Roger M. McCoy
In 1543 a man, Jakob Karrer from Basel, Switzerland, tried to kill his wife with a knife. The unfortunate wife survived but her husband was sentenced to death for attempted murder. By coincidence a well-known anatomist from the University of Padua, Italy was in Basel at the time of Karrer’s execution. The anatomist, Andreas Vesalius (1514-1564), applied for and was granted possession of Karrer’s body with the intention of performing a public dissection and constructing an articulated skeleton. He was not the first to do this unpleasant task, but he was the first to write a detailed and grisly book about the skeleton-making process. The completed skeleton he made still exists and is on display in the anatomy museum in Basel. Vesalius was born in Brussels which was then in the Netherlands and part of the Hapsburg empire. His birth name was Andries van Wesel, but when he became a scholar he followed the common practice of Latinizing his name: Andreas Vesalius.
Vesalius also wrote a book on blood-letting. The most usual method of treating illness in many parts of the world was to draw some blood to rid the body of an excess of one of the four “humors.” This idea originated in antiquity and was practiced by the Greek physician, Galen (c 129AD - c 200AD), whose writings on human anatomy still had great importance in sixteenth-century Europe. In 1541 Vesalius realized that dissection of a human body was forbidden at the time Galen did his studies; Galen’s work had been restricted to animals, which he considered physically close to humans. By dissecting only animals some characteristics of the human body were undiscovered. Although Galen’s influence was still strong after almost 1,400 years, Vesalius found many errors in Galen’s books and he received criticism for daring to dispute the current understanding of human anatomy, which was then based on Galen’s study of animals.
For example, based only on his observations of animal dissections Galen wrote that the human lower jaw had two bones. Vesalius found that humans have only one jaw bone. [NOTE: Many animals have two lower jaw bones held together at the front by cartilage (dogs, cats, cows), but others (humans, apes, pigs, horses) are born with two jaw bones that fuse at the front and become one bone in the first year.]
After years of examining human anatomy Vesalius wrote a groundbreaking book, De Humani Corporis Fabrica, (On the Fabric of the Human Body). This seven-volume book contained 273 detailed illustrations and became the major tool for teaching anatomy and was a major step in the development of scientific medicine. Although Vesalius' work was not the first such book on actual dissection, the quality of the highly detailed illustrations made it an instant classic. The illustrations are so detailed one must conclude that the artists were present at the dissections.
Soon after publication of this book job offers began to appear. Vesalius was invited to become Imperial Physician to the court of Holy Roman Emperor Charles V. When he announced that he would leave his post at the University of Padua, he was offered, and declined, an invitation to the university in Pisa. Vesalius chose to go to the Imperial Court of the Holy Roman Empire. When he arrived, however, he faced the other court physicians who mocked him for being a mere barber surgeon instead of an academic interested in theory.
Over the next eleven years Vesalius traveled with the Imperial Court, treating injuries caused in battle or tournaments, performing postmortems, and administering medication. During these years he also wrote a short text, The Epistle on the China Root, which covered the medicinal value of the plant as well as a defense of his anatomical findings. This elicited a new round of attacks on his work that called for him to be punished. In 1551 Emperor Charles V ordered an inquiry to investigate his methods. Although Vesalius' work was cleared by the board, the attacks against him continued. One of his main critics, Professor Jacobus Sylvius, even published an article claiming that the human body itself had changed since Galen had studied it. Eventually the royal court rewarded Vesalius with a pension for life.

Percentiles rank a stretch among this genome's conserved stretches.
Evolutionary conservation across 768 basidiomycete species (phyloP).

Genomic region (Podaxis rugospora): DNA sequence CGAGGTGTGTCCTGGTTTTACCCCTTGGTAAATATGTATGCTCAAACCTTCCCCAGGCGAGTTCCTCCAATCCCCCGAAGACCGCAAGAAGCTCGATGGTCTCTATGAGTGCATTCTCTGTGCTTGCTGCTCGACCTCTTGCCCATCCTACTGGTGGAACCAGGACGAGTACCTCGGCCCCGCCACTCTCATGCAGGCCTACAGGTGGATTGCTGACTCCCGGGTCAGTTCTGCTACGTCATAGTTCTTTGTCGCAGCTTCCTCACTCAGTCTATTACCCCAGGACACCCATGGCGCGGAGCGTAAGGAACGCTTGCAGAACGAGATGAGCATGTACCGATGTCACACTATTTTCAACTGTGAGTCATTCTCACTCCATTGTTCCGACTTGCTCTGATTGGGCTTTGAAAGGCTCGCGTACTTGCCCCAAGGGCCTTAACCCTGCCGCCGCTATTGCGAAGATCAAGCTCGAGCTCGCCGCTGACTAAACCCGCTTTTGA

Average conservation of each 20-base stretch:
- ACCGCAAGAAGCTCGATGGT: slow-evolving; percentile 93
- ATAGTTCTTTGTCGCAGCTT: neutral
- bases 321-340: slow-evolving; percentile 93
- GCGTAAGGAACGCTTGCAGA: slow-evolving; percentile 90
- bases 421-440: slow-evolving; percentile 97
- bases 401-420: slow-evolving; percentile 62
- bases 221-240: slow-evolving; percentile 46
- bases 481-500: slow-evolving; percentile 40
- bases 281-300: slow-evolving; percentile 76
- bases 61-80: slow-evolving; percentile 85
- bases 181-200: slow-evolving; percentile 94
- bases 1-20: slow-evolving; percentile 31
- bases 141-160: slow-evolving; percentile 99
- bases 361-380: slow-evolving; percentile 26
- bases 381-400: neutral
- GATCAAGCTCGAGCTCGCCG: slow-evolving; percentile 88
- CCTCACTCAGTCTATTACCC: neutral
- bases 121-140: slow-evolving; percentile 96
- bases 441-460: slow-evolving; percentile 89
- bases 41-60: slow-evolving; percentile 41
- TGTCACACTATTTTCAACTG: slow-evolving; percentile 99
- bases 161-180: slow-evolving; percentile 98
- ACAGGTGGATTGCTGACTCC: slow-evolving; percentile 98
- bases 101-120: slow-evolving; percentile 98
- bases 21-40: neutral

In 1564 Vesalius went on a pilgrimage to the Holy Land. The pilgrimage was said to be forced on Vesalius as penance for performing an autopsy on a man whose heart was still beating. For this criminal act Vesalius was condemned to death but the sentence was commuted to a pilgrimage. This story was later shown to be mistaken and the pilgrimage was more likely just a pretext to leave the royal court. He found court life unpleasant and he longed to continue his research. Given that he could not just resign in order to leave the royal service he chose to escape, asking for the permission to go to Jerusalem.
When he reached Jerusalem he received a message with an offer to return to a professorship at Padua, Italy, which had again become vacant. During his voyage back to Italy the ship encountered strong winds in the Ionian Sea off the southwest coast of Greece. After struggling for many days with adverse winds the ship wrecked on the the Greek island, Zakynthos. While on the island of Zakynthos Vesalius died a the age the forty-nine. He was buried on the island.
Vesalius achieved lasting fame because he published his research results in books, first of which was the great seven-volume, On the Fabric of the Human Body, discussing with many illustrations the human anatomy. Later he wrote a companion book on the procedure for drawing blood for curing illnesses. Vesalius’ ideas were clearly revolutionary as they upset many of Galen’s concepts on human anatomy that had held for 1,400 years. The following are some of his most important findings:
Ball, James M. Andreas Vesalius: the Reformer of Anatomy. New York: Franklin Classics. 2018.
Guerrini, Anita. Vesalius and the Beheaded Man Books, The New York Academy of Medicine, 2016.